Well, really what, right now what we're doing is building our coalition and strengthening our relationships. what I've found from extensive studies of cooperatives is that the vast majority of them fail. And it's not even due to economics. It's due to, you know, personal conflict. So building our relationships and trust with each other as well as building the, the level of digital skills that our families have. we're trying to make the transition from people who have been helped to people who are now helping, because I just believe that everyone has something to contribute. Right. And if you're always the one receiving or you're the one always giving, that creates an imbalance of power. Right. It does. And so, you know, my goal is to come in and help people, you know, become who they need to be, who they want to be. not necessarily save them. I think they can save themselves if, if allowed to.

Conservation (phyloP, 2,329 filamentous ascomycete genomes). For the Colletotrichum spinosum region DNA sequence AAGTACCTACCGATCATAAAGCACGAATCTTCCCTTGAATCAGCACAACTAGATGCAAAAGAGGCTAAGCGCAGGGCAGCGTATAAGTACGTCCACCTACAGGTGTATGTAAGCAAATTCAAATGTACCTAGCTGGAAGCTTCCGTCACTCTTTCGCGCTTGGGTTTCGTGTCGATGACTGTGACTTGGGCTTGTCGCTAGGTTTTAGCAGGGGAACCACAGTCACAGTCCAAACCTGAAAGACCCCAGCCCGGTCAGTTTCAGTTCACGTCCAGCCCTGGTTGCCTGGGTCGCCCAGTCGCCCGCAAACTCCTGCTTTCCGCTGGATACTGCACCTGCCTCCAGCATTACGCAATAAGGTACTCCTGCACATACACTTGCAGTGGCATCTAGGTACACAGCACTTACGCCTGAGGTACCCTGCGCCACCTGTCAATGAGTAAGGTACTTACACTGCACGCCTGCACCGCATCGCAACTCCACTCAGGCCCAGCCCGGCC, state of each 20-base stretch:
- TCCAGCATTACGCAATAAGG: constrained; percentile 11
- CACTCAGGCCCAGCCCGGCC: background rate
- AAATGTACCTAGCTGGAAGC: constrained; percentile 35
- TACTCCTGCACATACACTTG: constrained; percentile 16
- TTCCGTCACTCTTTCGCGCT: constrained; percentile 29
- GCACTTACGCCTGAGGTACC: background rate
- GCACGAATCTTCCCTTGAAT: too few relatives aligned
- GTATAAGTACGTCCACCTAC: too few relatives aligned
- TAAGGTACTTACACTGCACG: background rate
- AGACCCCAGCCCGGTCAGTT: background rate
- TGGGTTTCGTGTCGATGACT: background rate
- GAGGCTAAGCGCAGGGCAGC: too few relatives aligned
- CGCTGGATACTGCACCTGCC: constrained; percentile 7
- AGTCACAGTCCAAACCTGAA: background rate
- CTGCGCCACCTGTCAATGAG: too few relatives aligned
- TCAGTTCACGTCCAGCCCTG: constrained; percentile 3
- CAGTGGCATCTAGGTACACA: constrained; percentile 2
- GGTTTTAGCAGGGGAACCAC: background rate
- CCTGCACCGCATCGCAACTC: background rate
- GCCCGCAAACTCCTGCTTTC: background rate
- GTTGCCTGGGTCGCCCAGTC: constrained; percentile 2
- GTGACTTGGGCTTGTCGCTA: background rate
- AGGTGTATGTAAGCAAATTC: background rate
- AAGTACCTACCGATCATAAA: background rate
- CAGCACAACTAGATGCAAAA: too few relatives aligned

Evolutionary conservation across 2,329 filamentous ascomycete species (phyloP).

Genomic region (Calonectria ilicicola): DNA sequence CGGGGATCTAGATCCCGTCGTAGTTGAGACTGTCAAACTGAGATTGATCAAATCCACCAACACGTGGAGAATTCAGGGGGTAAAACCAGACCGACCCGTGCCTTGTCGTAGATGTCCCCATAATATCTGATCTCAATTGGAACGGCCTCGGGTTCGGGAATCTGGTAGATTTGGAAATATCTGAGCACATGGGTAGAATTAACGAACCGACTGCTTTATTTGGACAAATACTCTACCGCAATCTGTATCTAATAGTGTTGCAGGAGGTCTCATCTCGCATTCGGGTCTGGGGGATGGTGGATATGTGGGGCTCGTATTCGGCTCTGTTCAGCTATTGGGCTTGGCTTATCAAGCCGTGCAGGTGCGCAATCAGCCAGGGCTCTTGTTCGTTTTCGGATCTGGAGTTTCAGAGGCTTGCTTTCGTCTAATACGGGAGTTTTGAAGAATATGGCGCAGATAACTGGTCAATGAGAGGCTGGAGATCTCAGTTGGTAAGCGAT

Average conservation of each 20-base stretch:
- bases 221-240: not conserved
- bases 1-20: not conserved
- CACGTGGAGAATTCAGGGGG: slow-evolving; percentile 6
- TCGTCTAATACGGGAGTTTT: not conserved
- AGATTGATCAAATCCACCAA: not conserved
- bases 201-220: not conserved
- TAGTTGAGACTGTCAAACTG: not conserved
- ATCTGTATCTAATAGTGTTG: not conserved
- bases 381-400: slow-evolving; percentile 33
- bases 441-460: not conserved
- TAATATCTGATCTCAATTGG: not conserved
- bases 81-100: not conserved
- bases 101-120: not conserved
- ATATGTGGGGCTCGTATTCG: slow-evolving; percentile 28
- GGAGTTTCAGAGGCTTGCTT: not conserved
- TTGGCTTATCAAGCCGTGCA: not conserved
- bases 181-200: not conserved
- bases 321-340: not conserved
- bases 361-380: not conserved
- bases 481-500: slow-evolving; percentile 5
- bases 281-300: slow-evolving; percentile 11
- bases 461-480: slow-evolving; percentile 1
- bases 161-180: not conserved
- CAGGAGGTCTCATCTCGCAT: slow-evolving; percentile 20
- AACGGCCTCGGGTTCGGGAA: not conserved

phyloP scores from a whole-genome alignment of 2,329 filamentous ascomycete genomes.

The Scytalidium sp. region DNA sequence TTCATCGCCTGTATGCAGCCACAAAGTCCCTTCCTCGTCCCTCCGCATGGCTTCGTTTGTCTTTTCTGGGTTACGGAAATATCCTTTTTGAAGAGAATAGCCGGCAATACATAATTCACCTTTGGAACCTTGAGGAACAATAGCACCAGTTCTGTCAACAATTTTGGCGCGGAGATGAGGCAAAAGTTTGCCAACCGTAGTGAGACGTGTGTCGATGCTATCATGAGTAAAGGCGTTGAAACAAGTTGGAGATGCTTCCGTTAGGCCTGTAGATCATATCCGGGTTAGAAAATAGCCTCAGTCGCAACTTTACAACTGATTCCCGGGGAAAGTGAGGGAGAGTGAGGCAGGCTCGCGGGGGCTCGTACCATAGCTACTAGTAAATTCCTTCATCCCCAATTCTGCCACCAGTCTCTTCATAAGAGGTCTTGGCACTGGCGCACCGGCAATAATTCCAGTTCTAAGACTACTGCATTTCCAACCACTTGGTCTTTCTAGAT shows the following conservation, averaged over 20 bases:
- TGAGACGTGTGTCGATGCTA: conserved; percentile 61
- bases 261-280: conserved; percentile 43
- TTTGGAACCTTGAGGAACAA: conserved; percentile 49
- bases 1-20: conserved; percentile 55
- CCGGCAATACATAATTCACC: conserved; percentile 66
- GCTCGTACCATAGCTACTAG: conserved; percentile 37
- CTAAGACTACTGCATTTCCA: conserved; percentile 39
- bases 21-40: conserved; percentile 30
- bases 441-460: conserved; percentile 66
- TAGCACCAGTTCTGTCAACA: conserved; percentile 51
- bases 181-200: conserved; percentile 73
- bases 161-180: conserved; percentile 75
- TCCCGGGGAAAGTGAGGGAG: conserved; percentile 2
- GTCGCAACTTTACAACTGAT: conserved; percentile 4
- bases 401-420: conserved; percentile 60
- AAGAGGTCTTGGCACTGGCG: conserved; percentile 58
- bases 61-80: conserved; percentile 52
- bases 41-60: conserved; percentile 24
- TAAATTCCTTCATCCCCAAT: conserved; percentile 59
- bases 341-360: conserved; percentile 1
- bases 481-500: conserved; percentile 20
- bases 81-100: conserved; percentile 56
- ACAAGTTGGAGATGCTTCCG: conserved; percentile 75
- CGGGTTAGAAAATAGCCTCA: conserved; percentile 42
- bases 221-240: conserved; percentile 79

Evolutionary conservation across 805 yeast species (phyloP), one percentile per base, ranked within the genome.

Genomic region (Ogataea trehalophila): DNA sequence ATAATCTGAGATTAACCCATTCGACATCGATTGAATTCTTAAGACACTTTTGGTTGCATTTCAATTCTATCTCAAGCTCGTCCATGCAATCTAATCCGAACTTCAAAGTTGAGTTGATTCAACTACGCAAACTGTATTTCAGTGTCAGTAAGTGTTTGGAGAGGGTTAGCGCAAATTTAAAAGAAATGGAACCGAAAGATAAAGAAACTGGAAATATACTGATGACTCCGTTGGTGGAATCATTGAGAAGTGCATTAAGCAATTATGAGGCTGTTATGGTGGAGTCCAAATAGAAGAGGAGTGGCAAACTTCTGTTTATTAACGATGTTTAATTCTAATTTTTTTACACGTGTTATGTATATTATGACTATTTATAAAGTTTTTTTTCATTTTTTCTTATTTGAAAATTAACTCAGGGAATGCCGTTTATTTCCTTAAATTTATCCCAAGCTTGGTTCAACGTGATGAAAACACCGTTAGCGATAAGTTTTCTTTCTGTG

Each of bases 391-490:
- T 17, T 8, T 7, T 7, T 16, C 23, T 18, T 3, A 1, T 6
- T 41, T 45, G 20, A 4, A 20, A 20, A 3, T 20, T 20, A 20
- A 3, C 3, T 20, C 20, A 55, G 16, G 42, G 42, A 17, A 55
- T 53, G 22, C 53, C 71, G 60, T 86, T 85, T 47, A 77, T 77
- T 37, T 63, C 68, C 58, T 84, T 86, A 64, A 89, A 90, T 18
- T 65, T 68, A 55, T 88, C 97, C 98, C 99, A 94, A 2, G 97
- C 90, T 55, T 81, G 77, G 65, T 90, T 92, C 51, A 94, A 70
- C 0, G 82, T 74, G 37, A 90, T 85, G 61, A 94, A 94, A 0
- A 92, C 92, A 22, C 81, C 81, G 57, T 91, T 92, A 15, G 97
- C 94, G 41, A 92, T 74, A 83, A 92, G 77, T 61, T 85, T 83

Christopher MItchell (10:38):
Yes. And especially if they're able to develop that confidence Yeah. That, that they do have something to contribute. Yeah. When you say most co-ops fail in your studies, is that all co-ops that have been formed? Or is that telecom co-ops, or I did a fellowship called the north Star Black Cooperative Fellowship, and we did, we read several books about cooperatives. the vast majority of them were no longer around from the time of the end of slavery to, you know, recent times, and again, the vast majority of them failed.
When you say failed, does that mean that they actually did not succeed what they were trying to do? Or just that they ceased to exist? They
Ini Augustine (11:14):